On Monday, February 6, at 8:50 A.M., my grandmother went to heaven.
I didn't get to see her much, but I remember her as very generous. She always gave Christmas presents to all 16 of her grandchildren, always had little toys from McDonald's happy meals when we came to visit her. When she heard I was saving up for a laptop, she went and bought me a purple HP Pavilion. I've had it for five and a half years now, still works great. I've written 325,000 word's-worth of books and most of my blog posts on it.
All her life, Grandma was Catholic. She was born Catholic, raised Catholic, and I'm still not sure how Dad managed to get out of the Catholic church. But he did, and I'm glad. The Bible's pretty clear that it's God's grace that saves us, not the prayers we say or the money we give or the good things we do. So now that I know this, how do I convince my family? Not only do they live a thousand miles away from us, they're also stubborn Italian-Greeks. Have you seen My Big Fat Greek Wedding? It's accurate.
Turns out, it wasn't my job to change my family. It was God's job, and He was willing and ready to use whomever He saw fit. He used my dad to minister to my Uncle Jim. Uncle Jim, in turn, is taking my Aunt Marie to church. My grandma? God sent her a man named Tyrone, who worked as a cook at her assisted living place. He loved her like his biological mother and even called her "Mama." He visited her in the hospital and prayed the prayer of salvation with her. I thank God for him.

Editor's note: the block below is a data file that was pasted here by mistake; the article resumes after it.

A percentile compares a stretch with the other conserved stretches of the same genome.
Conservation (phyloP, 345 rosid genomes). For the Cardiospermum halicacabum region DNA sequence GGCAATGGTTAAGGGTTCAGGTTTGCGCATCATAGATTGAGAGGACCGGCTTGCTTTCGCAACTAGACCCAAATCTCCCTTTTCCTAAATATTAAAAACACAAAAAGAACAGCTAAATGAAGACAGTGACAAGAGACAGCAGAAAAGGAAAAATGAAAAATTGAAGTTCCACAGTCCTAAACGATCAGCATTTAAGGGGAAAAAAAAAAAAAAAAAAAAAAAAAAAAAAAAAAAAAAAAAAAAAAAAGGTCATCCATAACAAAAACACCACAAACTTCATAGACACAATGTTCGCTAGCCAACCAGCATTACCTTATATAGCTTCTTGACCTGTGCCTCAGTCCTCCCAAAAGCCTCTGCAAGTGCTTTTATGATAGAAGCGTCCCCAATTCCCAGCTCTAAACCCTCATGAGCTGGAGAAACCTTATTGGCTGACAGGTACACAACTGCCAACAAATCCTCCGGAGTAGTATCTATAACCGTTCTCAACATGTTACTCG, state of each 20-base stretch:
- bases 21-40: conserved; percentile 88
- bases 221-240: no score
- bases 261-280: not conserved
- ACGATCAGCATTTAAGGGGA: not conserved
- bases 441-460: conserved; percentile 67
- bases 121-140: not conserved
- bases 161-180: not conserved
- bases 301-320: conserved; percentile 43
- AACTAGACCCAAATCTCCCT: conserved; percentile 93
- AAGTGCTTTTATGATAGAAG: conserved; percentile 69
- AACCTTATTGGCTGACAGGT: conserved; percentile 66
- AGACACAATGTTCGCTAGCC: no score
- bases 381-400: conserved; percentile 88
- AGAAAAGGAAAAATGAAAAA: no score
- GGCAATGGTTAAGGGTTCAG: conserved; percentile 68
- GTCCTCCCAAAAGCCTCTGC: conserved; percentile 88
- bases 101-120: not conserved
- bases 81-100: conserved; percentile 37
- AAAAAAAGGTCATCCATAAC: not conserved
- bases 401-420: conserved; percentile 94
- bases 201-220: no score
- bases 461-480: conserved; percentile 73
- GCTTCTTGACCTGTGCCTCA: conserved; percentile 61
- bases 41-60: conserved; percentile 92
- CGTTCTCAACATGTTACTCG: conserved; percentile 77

I'm not nearly ready to go to heaven. I've got too many books to write, too many tickle-fights to have with my sister and a future family to love. But when I do get to heaven, I know that Grandma will be waiting there for me. She won't need oxygen or insulin injections, and she'll have all her short-term memory back. And that's why I'm not sad! I'm not saying that I won't grieve or cry at her funeral. I'm not saying I won't miss her. But she's in heaven now, with the God she's served since she was a little girl, and that's a reason to rejoice.
If you're reading this, please say a quick prayer for my family. There's a lot of details to work out and stubborn people to work with. My parents are running off Jesus and half the sleep they need, and my sister and I still have school to do. Thank you, dear reader, and God bless you.
Hello, my dear readers, and merry Christmas! I'm sure you're as excited for December 25th as I am. Unfortunately, it's easy to lose sight of the wonder of Christmas in all the hustle and bustle of making sure everything is perfect. As a perfectionist (and an overachiever), I completely understand. I'm currently in the process of crocheting an afghan, and today I found in my almost-finished masterpiece an extra hole that's not supposed to be there. (God's healing my perfectionism, so I'll just crochet over it. No one will know the difference! *Insert evil laughter here....*)
"It's brilliant, brilliant, brilliant, I tell you!"